There can be multiple reasons for an itchy vagina, but for menopausal women the primary cause is vaginal dryness. It's difficult to feel confident and focused during your daily life if you're distracted by genital itchiness and discomfort. Dryness occurs when the vagina isn't lubricated properly and the resultant itching can make daily life uncomfortable. Treating vaginal itchiness is simple once you've identified the cause; keep reading to understand how hormones cause vaginal itching during menopause and discover which other factors may trigger or exacerbate the itchiness.
During perimenopause, the body reduces its production of the hormones estrogen and progesterone - among others - in preparation for menopause. This causes the vaginal tissues to become thin, lose elasticity, and produce less moisture. This combination of effects can result in a sensation of dryness in the vagina, which often brings with it itchiness, mild pain, and sometimes spots of bleeding. While changes in hormone levels are the primary cause of itchiness during menopause, certain habits and environments can intensify vaginal dryness.
Underwear that's clingy, such as thongs or G-strings, or made from synthetic materials, like lace or silk cause yeast and bacterial infections. They restrict air flow to the vagina, causing itchy yeast infections. Wearing comfortably-fitting underwear in breathable fabrics, like cotton, makes itchiness less likely.
Fragranced soaps, body washes, and shower gels might be acceptable to use on most body parts, but the pH of the vagina is sensitively balanced, so harsh washing products are likely to upset the pH and trigger or exacerbate itchiness.
Douching is an internal vaginal cleaning process that is favored by many women after menstruation and sexual intercourse. Like harsh soaps, douching upsets the pH of the vagina and disrupts its natural cleaning functions, making dryness and itchiness more likely. The vagina is adapted to deal with natural processes, like menstruation and sex, so vaginal douching is unnecessary; using lukewarm water is sufficient for intimate washing.
Sjögren's (SHOW-griens) syndrome is a disease that affects the glands that make moisture. Most people with Sjögren's syndrome are women. It can occur at any age and in any race. But it most often shows up after age 40. In Sjögren's syndrome, your immune system attacks the glands that make tears and saliva. The damage keeps these glands from working right and causes dry eyes, mouth, and vagina.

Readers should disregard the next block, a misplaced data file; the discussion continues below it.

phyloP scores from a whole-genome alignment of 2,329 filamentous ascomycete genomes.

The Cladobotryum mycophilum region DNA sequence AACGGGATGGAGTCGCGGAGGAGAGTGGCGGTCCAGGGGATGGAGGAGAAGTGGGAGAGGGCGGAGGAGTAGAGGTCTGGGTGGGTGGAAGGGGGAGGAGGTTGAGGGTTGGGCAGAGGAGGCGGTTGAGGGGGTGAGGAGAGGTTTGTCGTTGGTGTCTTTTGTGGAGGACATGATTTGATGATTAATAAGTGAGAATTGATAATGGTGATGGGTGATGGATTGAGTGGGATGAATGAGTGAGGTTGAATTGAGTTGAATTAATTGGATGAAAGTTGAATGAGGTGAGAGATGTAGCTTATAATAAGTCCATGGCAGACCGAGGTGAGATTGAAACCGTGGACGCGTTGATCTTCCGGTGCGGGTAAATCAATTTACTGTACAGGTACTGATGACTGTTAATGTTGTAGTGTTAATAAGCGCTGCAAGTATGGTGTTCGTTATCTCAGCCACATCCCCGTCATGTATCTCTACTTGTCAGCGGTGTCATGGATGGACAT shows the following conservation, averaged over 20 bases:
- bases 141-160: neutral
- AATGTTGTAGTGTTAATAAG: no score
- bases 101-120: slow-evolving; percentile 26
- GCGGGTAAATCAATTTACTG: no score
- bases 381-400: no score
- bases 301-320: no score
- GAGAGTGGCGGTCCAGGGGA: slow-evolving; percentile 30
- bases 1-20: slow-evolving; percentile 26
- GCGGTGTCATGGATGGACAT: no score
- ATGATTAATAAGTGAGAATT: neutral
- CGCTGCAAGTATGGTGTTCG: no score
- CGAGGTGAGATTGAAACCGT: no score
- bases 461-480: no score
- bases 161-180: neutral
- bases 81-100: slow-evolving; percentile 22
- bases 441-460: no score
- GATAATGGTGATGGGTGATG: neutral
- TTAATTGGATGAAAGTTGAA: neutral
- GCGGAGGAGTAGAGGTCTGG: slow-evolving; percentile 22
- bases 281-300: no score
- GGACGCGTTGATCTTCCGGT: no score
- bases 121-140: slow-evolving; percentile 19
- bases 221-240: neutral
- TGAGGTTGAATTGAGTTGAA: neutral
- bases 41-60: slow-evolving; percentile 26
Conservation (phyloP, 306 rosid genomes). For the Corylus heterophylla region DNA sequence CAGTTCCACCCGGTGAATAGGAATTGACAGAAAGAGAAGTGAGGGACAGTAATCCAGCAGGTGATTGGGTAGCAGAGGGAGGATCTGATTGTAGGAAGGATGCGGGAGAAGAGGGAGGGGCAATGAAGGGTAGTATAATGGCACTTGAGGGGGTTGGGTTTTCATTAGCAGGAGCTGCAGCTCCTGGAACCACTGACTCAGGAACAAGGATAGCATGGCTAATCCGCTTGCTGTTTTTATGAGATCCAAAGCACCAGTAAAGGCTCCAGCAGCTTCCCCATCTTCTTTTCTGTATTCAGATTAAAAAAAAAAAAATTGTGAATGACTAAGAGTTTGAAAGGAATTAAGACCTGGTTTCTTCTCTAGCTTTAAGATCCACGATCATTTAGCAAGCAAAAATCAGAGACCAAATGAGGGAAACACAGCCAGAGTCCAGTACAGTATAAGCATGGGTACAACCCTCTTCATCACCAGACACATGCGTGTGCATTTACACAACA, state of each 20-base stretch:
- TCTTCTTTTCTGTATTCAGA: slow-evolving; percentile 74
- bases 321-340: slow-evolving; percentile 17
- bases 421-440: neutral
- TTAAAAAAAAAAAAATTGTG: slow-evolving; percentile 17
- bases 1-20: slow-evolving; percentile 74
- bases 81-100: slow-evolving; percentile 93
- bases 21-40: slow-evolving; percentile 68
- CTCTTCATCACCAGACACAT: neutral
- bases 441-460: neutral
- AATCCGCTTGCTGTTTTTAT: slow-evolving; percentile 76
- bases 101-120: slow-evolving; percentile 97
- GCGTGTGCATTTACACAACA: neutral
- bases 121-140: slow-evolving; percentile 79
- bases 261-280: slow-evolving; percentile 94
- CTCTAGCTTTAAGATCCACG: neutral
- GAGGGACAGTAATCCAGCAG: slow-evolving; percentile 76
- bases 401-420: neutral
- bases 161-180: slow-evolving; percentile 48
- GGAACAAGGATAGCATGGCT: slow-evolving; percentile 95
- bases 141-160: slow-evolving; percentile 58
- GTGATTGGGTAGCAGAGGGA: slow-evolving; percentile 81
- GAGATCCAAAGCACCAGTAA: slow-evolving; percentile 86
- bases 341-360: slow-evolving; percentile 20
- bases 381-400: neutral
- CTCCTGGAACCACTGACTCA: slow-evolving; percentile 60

Using biological detergents to wash your underwear is likely to exacerbate vaginal dryness and cause resultant itchiness when your wear them. Non-biological, non-fragranced detergents are a more hygienic choice.
Medicines or synthetic hormones used in the treatment of breast cancer, endometriosis, fibroids, or infertility may cause vaginal dryness. Certain medicines, such as allergy treatments or antidepressants, can also dry the vagina and vaginal tissues.
Swimming pools and Jacuzzis contain chlorine and other chemicals that can dry out the vagina and cause subsequent itchiness. These are best avoided during phases of vaginal dryness so as not to worsen the symptom.
More Information about Vaginal Dryness
To avoid vaginal itching and dryness, it is important to check soap and avoid allergens. While hormone replacement therapies and prescribed vaginal creams are available to treat dryness, these are usually unnecessary; avoiding triggers and using natural moisturizers and lubricants to relieve discomfort is usually the quickest and most effective cure.
- Better Health Channel. (2013). Hysterectomy. Retrieved May 14, 2014, from http://www.betterhealth.vic.gov.au/bhcv2/bhcarticles.nsf/pages/Hysterectomy?open
- National Health Service UK. (2012). Sex after the menopause. Retrieved May 14, 2014, from http://www.nhs.uk/Livewell/women4060/Pages/sex-after-the-menopause.aspx
- National Institutes of Health. (2011). Vaginal dryness: MedlinePlus Medical Encyclopedia. Retrieved May 14, 2014, from http://www.nlm.nih.gov/medlineplus/ency/article/000892.htm